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329 pages, Hardcover
First published May 14, 2013
“In Catawissa sometimes the dead don’t stay where you put them.”What a pleasant little surprise. This is the second book set in the 19th century I've read in as many days, but with drastically different results. You see, this book is good. The setting is authentic. The mystery is compelling (although a little bit of a far stretch at some points). The main character is so well written, Verity is strong without being obstinate, flawed without being intolerable. And the romance. THE ROMANCE. *swoon*
“I thought love was—big and loud and sudden, like a thunderbolt.” She looked back, meeting his eyes. “I didn’t know it was deep and quiet and grew upon a woman slowly, until one day she realizes it’s the very breath and smiles and tears of her life."Come closer, let me whisper you a secret. I might never say these words again in my life. I loved the romance and I enjoyed the love triangle. There. I said it. It almost feels like a confessional, I feel so....dirty. I mean, a love triangle? Really, Khanh? Have you lost your bloody mind?
In spite of her father’s denial, her mother must have done something that made her an outcast, she and her brother’s wife between them—something that resulted in their burial outside a Christian cemetery.The Setting & Plot: The setting is a small-rural farming town in Pennsylvania. It feels authentic, the speech does not stand out as being too modern, the details of life are similarly circumspect. The atmosphere in the town is very well developed, the Revolutionary War is long, long past, but it feels like it only happened yesterday, according to town alliances. People whose family fought on the wrong side (the British side) of the war are shunned, ostracized from village society. The American Civil War has also recently passed, but not gone, and we still feel the impact of it within the book. I really appreciate these small details that add to the authenticity of the setting.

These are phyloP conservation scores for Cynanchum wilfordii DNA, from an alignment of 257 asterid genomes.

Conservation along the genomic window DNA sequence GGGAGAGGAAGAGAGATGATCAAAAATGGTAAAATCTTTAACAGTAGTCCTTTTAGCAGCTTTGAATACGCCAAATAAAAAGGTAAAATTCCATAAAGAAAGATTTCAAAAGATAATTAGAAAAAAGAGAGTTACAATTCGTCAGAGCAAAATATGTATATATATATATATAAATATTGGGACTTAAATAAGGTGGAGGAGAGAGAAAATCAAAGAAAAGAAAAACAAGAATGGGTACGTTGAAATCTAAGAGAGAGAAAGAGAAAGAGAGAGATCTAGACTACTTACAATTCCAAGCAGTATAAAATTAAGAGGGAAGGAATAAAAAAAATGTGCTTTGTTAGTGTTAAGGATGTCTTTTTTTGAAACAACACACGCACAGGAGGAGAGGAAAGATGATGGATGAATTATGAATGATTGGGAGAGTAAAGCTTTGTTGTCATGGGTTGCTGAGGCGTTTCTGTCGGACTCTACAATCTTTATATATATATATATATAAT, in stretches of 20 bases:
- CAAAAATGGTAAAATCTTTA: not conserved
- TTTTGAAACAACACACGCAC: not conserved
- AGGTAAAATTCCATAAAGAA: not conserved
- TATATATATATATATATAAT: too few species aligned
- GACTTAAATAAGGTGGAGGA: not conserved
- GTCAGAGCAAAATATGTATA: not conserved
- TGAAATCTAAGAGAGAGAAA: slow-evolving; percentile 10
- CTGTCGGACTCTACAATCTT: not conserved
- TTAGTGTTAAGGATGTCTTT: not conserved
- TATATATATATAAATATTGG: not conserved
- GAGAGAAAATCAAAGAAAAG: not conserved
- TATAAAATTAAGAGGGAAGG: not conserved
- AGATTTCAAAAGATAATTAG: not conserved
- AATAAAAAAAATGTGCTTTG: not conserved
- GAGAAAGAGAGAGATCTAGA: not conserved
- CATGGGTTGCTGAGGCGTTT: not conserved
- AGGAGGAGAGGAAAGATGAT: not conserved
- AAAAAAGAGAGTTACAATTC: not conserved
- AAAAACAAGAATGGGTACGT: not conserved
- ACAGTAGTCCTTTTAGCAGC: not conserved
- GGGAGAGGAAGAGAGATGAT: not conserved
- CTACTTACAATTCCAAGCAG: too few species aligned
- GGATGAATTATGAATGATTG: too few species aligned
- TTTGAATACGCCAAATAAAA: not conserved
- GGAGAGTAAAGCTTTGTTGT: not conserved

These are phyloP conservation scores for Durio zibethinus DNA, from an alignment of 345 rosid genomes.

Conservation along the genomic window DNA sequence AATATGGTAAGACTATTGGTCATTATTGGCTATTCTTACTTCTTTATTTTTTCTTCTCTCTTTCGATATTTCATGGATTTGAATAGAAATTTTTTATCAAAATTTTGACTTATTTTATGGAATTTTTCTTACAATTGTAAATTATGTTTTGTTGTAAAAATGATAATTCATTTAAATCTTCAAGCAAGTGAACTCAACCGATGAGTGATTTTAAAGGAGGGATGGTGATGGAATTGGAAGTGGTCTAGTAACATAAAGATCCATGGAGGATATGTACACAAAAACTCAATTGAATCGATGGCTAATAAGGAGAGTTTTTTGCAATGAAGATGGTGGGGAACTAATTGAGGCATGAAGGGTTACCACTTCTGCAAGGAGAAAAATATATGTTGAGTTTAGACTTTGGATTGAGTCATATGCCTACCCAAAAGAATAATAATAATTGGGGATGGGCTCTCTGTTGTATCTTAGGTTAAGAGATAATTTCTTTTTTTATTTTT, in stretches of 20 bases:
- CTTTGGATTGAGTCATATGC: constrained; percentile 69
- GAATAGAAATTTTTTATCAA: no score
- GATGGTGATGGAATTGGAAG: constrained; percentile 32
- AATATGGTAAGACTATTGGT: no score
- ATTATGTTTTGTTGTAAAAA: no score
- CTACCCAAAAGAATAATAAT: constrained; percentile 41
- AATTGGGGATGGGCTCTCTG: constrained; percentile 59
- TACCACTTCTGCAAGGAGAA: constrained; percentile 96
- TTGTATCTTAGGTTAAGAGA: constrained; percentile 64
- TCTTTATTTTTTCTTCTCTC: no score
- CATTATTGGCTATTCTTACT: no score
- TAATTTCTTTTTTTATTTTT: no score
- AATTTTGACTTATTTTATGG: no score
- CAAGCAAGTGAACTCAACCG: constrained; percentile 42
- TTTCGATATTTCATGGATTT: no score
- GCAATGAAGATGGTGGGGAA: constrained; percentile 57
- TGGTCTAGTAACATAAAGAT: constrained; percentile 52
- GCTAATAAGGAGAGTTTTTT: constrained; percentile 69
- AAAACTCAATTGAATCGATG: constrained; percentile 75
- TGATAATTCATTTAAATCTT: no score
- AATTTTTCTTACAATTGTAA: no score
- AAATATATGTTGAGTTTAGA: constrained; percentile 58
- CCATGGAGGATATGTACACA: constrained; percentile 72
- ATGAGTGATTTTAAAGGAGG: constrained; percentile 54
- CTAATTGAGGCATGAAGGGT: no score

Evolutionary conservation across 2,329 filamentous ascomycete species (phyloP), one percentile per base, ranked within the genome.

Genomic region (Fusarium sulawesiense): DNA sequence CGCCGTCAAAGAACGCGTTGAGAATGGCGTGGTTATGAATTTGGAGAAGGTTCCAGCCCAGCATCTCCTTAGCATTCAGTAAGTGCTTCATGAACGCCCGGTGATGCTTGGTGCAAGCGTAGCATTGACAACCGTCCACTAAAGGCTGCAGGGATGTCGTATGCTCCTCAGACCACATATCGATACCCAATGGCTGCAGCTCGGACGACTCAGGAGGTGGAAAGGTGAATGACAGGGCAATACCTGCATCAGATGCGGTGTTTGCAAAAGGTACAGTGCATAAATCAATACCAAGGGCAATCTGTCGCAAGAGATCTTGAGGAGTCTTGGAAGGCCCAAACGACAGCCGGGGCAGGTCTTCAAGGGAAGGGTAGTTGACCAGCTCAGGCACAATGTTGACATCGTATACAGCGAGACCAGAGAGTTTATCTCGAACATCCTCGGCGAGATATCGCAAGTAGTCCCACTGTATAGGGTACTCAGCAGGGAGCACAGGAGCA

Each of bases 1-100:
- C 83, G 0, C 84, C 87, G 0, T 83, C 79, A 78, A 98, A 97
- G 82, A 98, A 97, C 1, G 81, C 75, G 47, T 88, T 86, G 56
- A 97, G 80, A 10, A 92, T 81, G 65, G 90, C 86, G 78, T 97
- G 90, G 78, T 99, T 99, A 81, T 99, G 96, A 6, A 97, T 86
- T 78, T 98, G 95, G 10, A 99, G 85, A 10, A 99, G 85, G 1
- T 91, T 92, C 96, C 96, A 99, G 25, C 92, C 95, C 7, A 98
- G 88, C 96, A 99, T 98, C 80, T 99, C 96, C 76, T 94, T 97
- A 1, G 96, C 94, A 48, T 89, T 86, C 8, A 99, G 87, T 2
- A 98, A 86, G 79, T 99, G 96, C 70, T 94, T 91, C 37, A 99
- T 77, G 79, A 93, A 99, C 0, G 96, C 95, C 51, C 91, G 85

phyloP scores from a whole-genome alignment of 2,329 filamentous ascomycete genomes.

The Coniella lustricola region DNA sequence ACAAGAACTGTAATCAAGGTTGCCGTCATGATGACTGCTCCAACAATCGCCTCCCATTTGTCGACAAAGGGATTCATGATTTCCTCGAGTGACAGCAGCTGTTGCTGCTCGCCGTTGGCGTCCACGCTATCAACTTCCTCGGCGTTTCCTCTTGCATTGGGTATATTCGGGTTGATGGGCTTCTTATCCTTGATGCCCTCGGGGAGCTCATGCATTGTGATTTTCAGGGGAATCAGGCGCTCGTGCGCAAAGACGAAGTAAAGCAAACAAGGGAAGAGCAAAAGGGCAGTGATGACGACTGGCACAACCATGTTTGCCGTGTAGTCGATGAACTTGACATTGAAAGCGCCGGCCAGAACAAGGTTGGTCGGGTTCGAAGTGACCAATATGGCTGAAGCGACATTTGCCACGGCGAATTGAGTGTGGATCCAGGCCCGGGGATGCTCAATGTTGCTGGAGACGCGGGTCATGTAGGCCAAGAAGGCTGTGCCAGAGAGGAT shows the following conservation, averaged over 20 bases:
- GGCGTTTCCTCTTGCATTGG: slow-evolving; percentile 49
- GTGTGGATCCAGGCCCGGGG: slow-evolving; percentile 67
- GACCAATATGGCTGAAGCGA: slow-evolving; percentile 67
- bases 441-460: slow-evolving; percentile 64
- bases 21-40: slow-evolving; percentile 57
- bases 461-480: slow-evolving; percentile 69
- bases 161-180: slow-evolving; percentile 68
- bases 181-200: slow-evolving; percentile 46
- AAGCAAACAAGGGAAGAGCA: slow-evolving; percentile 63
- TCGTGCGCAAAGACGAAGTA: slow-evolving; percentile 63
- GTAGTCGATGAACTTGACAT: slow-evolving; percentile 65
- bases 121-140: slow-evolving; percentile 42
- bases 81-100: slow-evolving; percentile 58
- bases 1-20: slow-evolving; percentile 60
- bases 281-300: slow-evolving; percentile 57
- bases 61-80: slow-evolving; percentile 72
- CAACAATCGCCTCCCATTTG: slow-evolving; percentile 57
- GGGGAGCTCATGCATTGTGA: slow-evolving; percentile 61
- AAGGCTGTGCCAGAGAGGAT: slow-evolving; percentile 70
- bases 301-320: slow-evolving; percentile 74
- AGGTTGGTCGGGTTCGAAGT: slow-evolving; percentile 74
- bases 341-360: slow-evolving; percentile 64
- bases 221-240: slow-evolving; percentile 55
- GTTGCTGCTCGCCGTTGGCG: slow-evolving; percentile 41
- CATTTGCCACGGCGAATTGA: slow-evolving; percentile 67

Turning from the window and laying down her hairbrush, she tried not to think that returning to Catawissa had been a mistake.
Verity cringed with embarrassment. Yes, the man had startled her, but she’d run screaming from the sight of him like a half-witted female in one of those dime novels Polly Gaines liked so much. Verity had taken offense when her uncle belittled the Pooles, but she’d behaved no better today. She hung her head in shame.The relationships between characters are wel well written in this book, and I particularly loved the growing development and love between Verity and her stranger of a father. Her father is such an awkward man, he grieves for his wife still, and hardly knows his daughter for most of her life. Still, he loves her, and he wants what's best for her, and it is just so nice to read about such a caring parent who tries so hard to be a good father despite not knowing how. He knows his daughter's trepidation towards her arranged marriage, and reassures her when he sees her hesitancy.
“You don’t have to marry him, Verity.” Ransloe Boone waved his hand. “Ring or no ring—promise or no promise."And I love Nate, oh, how I love Nate.
“I’m content with the match,” she assured him.
He nodded slowly, but as he left the room to retire for the night, he muttered, “Rather see you happy than content.”
She didn’t know if she was in love with either one of them. Attracted to both of them in different ways, yes—but how, at seventeen, was she supposed to recognize love? Wasn’t it supposed to be obvious? Shouldn’t she feel it in every breath and heartbeat?Verity KNOWS that it is wrong to feel such emotions towards both men, and even more so while she is engaged. She recognizes her fault, and she is confused, and I find that completely believable and understandable. She hates herself for her conflicting emotions, and feels that she is a "wanton girl." Yes, she is wishy-washy in more than one way, and sometimes I got frustrated with her internal conflict, but it is so understandable and the conflict was so well done that I really enjoyed it. And really, there was no question at all, since the very beginning, as to whom Verity would choose.